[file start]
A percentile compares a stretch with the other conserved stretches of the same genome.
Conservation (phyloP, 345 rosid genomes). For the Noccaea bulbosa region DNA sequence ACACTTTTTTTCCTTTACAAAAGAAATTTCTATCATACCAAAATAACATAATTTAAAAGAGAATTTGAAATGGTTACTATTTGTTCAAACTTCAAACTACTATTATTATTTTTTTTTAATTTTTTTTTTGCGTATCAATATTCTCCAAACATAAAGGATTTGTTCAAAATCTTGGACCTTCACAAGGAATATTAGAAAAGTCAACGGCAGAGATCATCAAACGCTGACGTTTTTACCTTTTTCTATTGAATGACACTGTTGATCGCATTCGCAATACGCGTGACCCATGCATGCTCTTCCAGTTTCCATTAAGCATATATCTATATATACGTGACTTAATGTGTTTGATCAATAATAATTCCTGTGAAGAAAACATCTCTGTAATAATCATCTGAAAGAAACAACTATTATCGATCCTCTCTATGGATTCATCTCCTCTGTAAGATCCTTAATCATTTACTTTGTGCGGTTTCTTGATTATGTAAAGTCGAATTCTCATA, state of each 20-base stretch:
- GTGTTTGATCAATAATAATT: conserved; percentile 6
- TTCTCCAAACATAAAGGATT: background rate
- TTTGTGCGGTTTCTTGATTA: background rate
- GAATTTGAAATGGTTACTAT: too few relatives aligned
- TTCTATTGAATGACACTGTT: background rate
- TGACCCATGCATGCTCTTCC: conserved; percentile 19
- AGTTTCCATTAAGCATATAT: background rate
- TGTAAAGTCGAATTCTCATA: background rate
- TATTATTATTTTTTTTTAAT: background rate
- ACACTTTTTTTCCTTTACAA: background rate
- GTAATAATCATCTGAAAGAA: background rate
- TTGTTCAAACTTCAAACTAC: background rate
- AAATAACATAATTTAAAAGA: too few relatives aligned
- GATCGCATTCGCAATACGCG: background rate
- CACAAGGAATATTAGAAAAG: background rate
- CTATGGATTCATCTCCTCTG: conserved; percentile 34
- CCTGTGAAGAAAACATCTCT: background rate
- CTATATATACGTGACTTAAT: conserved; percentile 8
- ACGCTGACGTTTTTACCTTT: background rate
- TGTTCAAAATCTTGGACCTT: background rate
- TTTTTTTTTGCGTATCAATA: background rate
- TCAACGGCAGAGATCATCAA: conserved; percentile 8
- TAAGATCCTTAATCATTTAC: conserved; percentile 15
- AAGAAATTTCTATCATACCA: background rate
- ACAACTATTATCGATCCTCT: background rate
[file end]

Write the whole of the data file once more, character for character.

A percentile compares a stretch with the other conserved stretches of the same genome.
Conservation (phyloP, 345 rosid genomes). For the Noccaea bulbosa region DNA sequence ACACTTTTTTTCCTTTACAAAAGAAATTTCTATCATACCAAAATAACATAATTTAAAAGAGAATTTGAAATGGTTACTATTTGTTCAAACTTCAAACTACTATTATTATTTTTTTTTAATTTTTTTTTTGCGTATCAATATTCTCCAAACATAAAGGATTTGTTCAAAATCTTGGACCTTCACAAGGAATATTAGAAAAGTCAACGGCAGAGATCATCAAACGCTGACGTTTTTACCTTTTTCTATTGAATGACACTGTTGATCGCATTCGCAATACGCGTGACCCATGCATGCTCTTCCAGTTTCCATTAAGCATATATCTATATATACGTGACTTAATGTGTTTGATCAATAATAATTCCTGTGAAGAAAACATCTCTGTAATAATCATCTGAAAGAAACAACTATTATCGATCCTCTCTATGGATTCATCTCCTCTGTAAGATCCTTAATCATTTACTTTGTGCGGTTTCTTGATTATGTAAAGTCGAATTCTCATA, state of each 20-base stretch:
- GTGTTTGATCAATAATAATT: conserved; percentile 6
- TTCTCCAAACATAAAGGATT: background rate
- TTTGTGCGGTTTCTTGATTA: background rate
- GAATTTGAAATGGTTACTAT: too few relatives aligned
- TTCTATTGAATGACACTGTT: background rate
- TGACCCATGCATGCTCTTCC: conserved; percentile 19
- AGTTTCCATTAAGCATATAT: background rate
- TGTAAAGTCGAATTCTCATA: background rate
- TATTATTATTTTTTTTTAAT: background rate
- ACACTTTTTTTCCTTTACAA: background rate
- GTAATAATCATCTGAAAGAA: background rate
- TTGTTCAAACTTCAAACTAC: background rate
- AAATAACATAATTTAAAAGA: too few relatives aligned
- GATCGCATTCGCAATACGCG: background rate
- CACAAGGAATATTAGAAAAG: background rate
- CTATGGATTCATCTCCTCTG: conserved; percentile 34
- CCTGTGAAGAAAACATCTCT: background rate
- CTATATATACGTGACTTAAT: conserved; percentile 8
- ACGCTGACGTTTTTACCTTT: background rate
- TGTTCAAAATCTTGGACCTT: background rate
- TTTTTTTTTGCGTATCAATA: background rate
- TCAACGGCAGAGATCATCAA: conserved; percentile 8
- TAAGATCCTTAATCATTTAC: conserved; percentile 15
- AAGAAATTTCTATCATACCA: background rate
- ACAACTATTATCGATCCTCT: background rate